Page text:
World Championship Qualifiers - Live Stream

18+ | Geo restrictions may apply | Be Gamble Aware

“I can’t play any better than that at my age” admits Mark Williams after thrashing Jackson Page

Left arrow

Ronnie O’Sullivan and Stephen Maguire closing in on Crucible Quarter-Finals

Right arrow

Methodical Maguire ends Zhao’s Crucible hopes: “The game plan unfolded perfectly”

Page congratulates Williams (Photo by Ian Hodgson/PA Images/Alamy Stock Photo)

Mark Williams admits he “can’t play any better” than in his ruthless victory over protégé Jackson Page in the Last 16 of the World Championship. 

Williams stormed to an emphatic 13-3 win over his young Welsh compatriot with a session to spare at The Crucible on Friday.

The 47-year-old produced six century breaks in a vintage display to set up a Quarter-Final meeting with either defending champion Mark Selby or Yan Bingtao.

The three-time World Champion has dropped only six frames en route to the Quarter-Finals, having thrashed Michael White 10-3 in Round One, and admits he is performing at the peak of his powers.

“I can’t play any better than that at my age,” said Williams. “I’m just trying to pick my game apart and trying to put other things in it to hit the ball that bit harder and evolve my game.

“I know I’m going to fall down the rankings eventually, so I’m trying to tweak little things to try to stay up there for as long as I possibly can.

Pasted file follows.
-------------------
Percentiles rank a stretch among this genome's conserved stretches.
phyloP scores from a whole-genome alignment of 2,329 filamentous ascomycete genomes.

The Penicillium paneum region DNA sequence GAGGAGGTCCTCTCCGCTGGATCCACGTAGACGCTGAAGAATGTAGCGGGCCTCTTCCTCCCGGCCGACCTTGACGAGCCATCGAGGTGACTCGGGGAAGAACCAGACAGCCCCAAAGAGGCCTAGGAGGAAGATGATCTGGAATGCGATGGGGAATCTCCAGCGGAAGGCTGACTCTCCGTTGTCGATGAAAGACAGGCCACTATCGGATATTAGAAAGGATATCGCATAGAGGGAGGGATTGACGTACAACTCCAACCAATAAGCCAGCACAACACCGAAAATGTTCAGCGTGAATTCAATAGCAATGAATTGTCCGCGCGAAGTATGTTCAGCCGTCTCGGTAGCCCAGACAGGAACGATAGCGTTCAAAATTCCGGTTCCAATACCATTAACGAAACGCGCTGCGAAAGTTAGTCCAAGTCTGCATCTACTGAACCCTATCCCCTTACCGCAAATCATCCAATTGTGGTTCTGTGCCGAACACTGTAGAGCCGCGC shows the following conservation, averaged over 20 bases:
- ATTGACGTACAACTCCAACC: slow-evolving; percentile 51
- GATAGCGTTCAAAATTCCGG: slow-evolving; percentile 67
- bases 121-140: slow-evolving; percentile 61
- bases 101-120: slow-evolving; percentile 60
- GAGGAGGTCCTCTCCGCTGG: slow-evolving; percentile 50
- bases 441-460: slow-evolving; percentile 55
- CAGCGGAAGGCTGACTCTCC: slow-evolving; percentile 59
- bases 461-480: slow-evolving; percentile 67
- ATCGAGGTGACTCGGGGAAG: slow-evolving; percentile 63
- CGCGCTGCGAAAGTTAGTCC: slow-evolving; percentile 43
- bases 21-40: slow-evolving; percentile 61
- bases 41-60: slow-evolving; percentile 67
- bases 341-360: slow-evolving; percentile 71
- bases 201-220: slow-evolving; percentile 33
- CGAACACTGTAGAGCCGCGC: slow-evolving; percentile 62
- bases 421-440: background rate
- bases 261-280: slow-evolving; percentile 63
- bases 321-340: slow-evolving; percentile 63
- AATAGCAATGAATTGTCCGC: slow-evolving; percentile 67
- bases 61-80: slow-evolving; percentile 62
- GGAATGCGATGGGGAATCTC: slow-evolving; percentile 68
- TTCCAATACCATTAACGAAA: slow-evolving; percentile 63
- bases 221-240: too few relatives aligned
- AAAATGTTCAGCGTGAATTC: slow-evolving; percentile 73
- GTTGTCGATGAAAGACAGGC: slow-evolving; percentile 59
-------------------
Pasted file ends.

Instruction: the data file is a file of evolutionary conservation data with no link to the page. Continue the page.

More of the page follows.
“You can’t keep playing like that; you’re bound to have a couple of bad sessions somewhere along the line, so when you do have them, you’ve got to try to scrap it out at 4-4 or 5-3 behind.

“That’s the main thing if you want to win this tournament, because it’s a marathon.

“I knew coming here that I had a chance because I’ve been playing good all year.

“I think it was 50/1 you could have got on me at one stage and some of the people in front of me on the betting I know I’ve got more chance of winning it than they have.”

Williams, who has helped nurture Page into an established professional, believes the 20-year-old will learn from his harsh debut defeat and admits he can take little satisfaction from the scoreline.

He added: “I put him under pressure straight away and made lots of breaks.

“If it was anybody else with a session to spare, I’d love it. I don’t feel like that playing Jackson.

“I was there last year; I lost with a session to spare. It’s a good learning curve for him; it’s about how you bounce back from it. We’ll see how he does from here.”